More good than bad for Armagh - but still a long road ahead
Story of the Season…
ARMAGH’S year was the proverbial roller-coaster. There were some highs and some lows.
The highs came at the height of summer but were book-ended by two demoralising defeats at the hands of Down and Tyrone.
While the pluses outweigh the minuses in 2017, the road ahead looks daunting enough for Kieran McGeeney’s squad.
The height of their ambitions over the next couple of years is realistically winning an Ulster title.
When you consider how further down the road the likes of Dublin, Tyrone, Kerry and Mayo are compared to the rest of the country, an All-Ireland crown seems to be the preserve of this quartet for the foreseeable future.
And what does it say for Armagh’s prospects when Tyrone beat them by 18 points and Dublin beat Tyrone by 12 points?
This is perhaps a crude measure but it still illustrates the distance teams like Armagh have to travel to be competitive in the latter stages of the Championship.
Not even the introduction of the ‘Super 8’ next season – for a three-year experimental period - is likely to change the landscape because the top teams are so far ahead.
That's the demoralising part.
The Orchard Academy is in good hands right now but the county is merely playing catch-up.
For periods of their League campaign, Armagh looked a good bet for promotion but their erratic side revealed itself too often and they were caught on the line by Tipperary on the last day.
Another campaign in Division Three won’t do this Armagh team any favours ahead of the 2018 Championship.
But when you sift through their year, 'Geezer' can be generally happy with things and can rightly point to the individual graphs of some players.
At the start of the year and with Paddy Morrison struggling with injury, the goalkeeper position was deemed a problem position.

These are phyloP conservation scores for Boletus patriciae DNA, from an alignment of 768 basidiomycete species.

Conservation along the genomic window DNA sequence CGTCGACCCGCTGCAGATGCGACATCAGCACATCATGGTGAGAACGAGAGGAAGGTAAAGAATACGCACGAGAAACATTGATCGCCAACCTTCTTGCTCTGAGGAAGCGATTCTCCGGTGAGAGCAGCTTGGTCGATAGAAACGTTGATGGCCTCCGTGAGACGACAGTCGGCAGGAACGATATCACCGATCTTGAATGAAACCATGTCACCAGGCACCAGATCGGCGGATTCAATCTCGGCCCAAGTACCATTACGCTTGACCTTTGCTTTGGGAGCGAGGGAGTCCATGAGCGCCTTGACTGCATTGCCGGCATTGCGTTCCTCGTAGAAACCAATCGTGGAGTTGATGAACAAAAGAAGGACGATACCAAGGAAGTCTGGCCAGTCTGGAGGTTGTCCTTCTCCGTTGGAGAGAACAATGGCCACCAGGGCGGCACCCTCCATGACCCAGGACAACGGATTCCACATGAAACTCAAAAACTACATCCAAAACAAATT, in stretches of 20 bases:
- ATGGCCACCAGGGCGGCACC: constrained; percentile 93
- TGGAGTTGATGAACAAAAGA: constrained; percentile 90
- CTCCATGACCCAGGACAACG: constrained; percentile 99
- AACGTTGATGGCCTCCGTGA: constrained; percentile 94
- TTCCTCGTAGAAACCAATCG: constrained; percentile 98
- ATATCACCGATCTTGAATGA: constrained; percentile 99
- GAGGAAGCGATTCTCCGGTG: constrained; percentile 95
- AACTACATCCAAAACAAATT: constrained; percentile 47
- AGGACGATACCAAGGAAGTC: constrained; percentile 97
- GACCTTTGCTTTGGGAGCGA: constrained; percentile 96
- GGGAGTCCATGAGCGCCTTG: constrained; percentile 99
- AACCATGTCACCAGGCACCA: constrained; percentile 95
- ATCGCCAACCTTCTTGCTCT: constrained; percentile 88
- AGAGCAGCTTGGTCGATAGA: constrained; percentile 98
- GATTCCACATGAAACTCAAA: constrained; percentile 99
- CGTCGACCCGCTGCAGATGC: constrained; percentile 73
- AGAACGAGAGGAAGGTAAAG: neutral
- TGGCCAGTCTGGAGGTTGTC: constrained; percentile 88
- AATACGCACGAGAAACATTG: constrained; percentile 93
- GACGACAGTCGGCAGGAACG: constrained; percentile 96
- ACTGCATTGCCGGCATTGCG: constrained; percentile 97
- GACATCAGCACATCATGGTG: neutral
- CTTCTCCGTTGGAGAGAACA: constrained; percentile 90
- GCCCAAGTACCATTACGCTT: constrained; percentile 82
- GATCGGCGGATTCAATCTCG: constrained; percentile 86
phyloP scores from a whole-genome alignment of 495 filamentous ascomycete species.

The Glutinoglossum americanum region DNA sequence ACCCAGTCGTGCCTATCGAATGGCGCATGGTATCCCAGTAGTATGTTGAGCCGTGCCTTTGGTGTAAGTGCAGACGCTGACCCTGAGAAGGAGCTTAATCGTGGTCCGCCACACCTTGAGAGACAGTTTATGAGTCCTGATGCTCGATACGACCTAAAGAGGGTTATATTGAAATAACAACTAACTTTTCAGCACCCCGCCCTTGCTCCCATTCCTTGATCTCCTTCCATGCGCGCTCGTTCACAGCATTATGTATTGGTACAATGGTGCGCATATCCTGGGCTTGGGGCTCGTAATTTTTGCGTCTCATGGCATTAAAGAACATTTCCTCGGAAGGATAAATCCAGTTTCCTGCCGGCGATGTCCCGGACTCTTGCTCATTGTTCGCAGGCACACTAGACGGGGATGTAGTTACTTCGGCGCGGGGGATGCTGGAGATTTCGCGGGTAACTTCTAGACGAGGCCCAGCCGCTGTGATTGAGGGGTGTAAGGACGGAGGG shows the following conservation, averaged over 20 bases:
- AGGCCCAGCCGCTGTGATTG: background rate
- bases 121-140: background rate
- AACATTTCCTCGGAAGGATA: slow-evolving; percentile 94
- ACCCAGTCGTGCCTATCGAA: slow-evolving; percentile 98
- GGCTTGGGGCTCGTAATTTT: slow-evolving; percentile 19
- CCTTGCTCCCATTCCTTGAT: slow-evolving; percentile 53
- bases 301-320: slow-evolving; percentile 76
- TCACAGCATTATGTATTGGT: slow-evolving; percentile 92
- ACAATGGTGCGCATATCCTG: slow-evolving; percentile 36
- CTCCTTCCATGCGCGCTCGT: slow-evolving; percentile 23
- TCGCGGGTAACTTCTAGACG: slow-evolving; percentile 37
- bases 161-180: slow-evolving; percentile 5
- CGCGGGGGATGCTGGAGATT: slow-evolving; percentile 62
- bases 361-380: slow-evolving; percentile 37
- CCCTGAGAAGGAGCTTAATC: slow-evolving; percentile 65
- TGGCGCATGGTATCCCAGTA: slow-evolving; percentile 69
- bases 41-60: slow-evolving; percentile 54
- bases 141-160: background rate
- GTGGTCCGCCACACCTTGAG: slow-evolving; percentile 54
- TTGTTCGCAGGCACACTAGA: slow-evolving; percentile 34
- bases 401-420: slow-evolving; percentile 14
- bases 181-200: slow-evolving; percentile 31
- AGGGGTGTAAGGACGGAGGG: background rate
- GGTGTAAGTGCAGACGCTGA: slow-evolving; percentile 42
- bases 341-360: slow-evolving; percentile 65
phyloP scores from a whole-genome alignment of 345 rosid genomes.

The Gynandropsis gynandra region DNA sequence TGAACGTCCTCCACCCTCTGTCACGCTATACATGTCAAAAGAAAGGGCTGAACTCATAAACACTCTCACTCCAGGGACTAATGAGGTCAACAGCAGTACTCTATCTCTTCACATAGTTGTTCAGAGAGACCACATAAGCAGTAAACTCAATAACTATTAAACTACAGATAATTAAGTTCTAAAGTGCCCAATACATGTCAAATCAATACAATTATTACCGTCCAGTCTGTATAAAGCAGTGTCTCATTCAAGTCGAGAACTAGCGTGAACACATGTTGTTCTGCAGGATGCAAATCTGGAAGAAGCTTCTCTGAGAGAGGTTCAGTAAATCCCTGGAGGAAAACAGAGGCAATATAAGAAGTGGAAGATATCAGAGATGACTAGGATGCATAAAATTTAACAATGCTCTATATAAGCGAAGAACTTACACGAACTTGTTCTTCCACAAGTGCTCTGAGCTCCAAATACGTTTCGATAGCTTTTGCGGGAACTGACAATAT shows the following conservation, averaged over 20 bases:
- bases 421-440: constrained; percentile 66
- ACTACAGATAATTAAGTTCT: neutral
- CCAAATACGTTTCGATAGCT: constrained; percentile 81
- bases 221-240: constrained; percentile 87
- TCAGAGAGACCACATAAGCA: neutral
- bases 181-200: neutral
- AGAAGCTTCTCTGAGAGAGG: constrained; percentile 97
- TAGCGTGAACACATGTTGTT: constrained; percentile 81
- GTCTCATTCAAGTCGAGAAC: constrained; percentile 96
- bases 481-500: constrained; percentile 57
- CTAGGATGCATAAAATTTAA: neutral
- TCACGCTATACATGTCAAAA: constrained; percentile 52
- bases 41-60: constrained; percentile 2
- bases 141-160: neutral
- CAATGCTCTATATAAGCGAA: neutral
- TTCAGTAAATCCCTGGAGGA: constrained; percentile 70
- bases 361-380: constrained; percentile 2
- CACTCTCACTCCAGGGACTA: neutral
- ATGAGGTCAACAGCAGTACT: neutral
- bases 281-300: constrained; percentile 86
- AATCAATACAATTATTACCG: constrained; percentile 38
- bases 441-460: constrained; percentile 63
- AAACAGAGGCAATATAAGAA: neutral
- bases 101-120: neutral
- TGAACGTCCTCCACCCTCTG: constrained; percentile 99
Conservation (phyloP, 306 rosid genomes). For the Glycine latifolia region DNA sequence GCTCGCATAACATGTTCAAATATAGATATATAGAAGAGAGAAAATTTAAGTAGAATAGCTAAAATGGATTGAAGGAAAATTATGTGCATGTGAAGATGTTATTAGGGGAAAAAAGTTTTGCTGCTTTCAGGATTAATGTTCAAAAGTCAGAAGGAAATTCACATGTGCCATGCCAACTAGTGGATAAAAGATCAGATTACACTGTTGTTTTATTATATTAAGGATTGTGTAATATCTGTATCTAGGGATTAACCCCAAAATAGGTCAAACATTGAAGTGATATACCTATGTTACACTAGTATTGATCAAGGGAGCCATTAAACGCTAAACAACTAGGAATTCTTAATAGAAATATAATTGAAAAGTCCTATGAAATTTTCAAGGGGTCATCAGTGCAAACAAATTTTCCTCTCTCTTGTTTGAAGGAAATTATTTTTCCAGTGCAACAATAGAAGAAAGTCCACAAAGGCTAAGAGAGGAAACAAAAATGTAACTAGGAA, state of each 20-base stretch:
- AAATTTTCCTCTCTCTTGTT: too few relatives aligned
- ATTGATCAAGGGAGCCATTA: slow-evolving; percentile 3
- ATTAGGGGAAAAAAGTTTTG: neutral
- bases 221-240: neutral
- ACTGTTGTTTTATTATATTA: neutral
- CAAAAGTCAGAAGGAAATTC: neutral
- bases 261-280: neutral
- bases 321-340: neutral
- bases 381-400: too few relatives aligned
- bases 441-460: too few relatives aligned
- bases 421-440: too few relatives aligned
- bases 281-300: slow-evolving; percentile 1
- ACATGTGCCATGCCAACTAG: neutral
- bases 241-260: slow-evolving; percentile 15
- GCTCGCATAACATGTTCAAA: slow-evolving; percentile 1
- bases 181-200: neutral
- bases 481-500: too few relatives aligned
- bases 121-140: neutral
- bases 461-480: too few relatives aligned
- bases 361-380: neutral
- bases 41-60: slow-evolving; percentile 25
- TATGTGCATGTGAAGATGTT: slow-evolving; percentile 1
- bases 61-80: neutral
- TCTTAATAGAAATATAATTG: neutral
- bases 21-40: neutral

Up stepped Blaine Hughes who was a revelation. His accuracy from kick-outs, particularly against Kildare, was exceptional and he was also brave under the high ball down in Tipperary.
Paul Hughes also resumed his inter-county career in 2017 and interpreted his 'middle eight' role really well.
He covered a lot of ground, made good decisions in possession and got into a fair amount of scoring positions.
Armagh need one or two more like the Crossmaglen man.
Brendan Donaghy showed that he has lost none of his zest for the game and despite the advancing years he still has good recovery and will lead the defence again in 2018.
Another big plus in 2017 was the midfield sector.
Niall Grimley and Stephen Sheridan would not have been regarded as first choice players at the start of the year - but left the stage with enhanced reputations.
Sheridan's work ethic and fitness levels were a glowing feature of Armagh's play, while Grimley's free-taking ability cured another perceived ill, and his displays have put him on Joe Kernan’s radar for November’s International Rules Series in Australia.
Jamie Clarke returned to the fold in 2017 and produced impressive back-to-back displays in Qualifier wins over Tipperary and Kildare.